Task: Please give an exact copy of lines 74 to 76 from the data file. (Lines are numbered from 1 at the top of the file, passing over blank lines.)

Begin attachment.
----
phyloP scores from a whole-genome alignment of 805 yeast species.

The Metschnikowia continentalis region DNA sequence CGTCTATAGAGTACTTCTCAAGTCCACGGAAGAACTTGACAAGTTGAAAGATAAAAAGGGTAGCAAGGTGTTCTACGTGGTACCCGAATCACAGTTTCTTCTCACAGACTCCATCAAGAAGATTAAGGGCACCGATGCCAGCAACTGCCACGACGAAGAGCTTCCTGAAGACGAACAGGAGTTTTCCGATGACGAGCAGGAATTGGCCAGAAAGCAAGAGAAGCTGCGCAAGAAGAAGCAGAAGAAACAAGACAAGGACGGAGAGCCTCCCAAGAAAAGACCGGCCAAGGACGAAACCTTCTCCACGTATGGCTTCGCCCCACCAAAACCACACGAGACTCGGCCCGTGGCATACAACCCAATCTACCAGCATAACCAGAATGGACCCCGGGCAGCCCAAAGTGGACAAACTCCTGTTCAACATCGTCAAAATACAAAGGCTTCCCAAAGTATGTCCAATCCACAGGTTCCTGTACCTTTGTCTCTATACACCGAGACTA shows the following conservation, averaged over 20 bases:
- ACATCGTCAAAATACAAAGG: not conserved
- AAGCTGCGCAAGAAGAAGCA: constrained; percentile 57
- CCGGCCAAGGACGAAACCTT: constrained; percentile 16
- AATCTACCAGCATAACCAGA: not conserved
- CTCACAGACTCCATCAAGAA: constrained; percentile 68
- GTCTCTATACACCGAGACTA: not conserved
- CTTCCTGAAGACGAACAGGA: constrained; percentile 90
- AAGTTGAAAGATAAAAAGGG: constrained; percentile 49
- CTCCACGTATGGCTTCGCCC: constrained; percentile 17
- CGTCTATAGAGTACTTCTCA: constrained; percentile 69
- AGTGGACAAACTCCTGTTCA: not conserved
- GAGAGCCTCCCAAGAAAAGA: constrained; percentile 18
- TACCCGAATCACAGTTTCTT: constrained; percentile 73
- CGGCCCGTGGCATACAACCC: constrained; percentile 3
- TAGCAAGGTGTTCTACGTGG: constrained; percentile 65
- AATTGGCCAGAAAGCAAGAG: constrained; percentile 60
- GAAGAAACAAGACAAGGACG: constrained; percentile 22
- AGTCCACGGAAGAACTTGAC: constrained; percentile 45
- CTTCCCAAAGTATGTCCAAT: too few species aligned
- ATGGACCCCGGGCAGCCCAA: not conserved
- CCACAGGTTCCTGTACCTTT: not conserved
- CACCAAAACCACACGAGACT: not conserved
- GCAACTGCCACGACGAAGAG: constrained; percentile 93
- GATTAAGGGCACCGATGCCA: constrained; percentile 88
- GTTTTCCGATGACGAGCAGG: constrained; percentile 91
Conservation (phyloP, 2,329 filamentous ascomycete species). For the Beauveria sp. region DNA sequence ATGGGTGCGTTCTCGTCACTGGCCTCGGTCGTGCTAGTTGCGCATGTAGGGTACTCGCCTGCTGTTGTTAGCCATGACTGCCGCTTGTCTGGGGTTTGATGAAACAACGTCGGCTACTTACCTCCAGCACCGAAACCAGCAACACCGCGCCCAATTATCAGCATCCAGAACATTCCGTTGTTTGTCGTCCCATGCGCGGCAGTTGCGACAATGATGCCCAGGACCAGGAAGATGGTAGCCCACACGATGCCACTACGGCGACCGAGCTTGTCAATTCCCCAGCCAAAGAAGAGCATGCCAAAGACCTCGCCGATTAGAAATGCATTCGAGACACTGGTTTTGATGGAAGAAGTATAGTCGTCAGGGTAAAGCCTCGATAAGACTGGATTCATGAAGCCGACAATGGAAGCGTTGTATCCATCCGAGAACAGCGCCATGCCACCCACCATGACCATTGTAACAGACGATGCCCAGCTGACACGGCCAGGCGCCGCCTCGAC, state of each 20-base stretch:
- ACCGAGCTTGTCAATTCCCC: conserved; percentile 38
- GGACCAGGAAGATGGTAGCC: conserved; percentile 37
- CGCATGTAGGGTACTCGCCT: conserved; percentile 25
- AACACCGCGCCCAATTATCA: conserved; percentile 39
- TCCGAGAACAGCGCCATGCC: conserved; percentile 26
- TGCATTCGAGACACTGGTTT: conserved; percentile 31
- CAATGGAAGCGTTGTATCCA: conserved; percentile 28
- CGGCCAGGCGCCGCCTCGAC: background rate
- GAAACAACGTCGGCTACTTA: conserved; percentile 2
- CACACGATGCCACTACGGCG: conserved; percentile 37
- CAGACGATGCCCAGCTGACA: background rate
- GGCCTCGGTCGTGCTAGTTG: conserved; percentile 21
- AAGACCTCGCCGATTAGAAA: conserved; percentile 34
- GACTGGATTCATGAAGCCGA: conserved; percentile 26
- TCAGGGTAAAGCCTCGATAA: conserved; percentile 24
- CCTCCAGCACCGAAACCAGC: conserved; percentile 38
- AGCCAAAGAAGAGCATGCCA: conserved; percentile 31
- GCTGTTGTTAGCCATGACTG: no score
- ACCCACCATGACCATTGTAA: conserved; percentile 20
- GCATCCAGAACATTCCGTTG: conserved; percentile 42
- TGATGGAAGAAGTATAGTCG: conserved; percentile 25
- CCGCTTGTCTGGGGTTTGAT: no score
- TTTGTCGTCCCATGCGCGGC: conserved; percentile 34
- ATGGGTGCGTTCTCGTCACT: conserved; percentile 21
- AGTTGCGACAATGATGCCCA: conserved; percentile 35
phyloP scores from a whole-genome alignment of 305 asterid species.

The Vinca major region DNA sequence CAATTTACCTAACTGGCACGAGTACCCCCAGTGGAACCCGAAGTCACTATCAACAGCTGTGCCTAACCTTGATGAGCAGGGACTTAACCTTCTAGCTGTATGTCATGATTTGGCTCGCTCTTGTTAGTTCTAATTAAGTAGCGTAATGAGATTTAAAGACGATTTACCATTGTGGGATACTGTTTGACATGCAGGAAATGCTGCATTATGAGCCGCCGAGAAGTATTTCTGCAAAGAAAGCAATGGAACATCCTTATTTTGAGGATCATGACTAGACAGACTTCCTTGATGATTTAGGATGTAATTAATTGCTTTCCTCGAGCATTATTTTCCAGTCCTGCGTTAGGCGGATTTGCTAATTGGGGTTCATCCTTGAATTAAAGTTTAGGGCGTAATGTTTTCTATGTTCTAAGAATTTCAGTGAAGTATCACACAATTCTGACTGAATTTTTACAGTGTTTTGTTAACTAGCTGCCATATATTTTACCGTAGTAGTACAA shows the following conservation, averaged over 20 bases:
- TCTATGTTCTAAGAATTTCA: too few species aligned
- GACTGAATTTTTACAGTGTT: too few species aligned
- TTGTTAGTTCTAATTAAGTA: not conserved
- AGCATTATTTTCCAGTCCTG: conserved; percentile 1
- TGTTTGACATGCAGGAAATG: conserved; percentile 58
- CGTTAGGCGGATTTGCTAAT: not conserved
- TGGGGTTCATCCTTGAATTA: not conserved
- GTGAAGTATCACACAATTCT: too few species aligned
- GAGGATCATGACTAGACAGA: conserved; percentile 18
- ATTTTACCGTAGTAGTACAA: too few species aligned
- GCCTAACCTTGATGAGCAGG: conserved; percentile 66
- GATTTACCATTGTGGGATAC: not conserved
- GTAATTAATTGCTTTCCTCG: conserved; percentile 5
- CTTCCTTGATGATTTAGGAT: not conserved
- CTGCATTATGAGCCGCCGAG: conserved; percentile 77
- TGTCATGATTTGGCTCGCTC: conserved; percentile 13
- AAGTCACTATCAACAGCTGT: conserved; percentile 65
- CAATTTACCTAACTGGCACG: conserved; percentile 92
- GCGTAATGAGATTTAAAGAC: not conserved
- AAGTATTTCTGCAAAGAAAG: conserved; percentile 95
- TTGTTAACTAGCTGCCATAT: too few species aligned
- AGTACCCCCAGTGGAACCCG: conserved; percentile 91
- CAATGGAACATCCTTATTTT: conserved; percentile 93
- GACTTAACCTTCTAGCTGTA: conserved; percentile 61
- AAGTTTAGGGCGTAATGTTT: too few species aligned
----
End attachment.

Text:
- GCGTAATGAGATTTAAAGAC: not conserved
- AAGTATTTCTGCAAAGAAAG: conserved; percentile 95
- TTGTTAACTAGCTGCCATAT: too few species aligned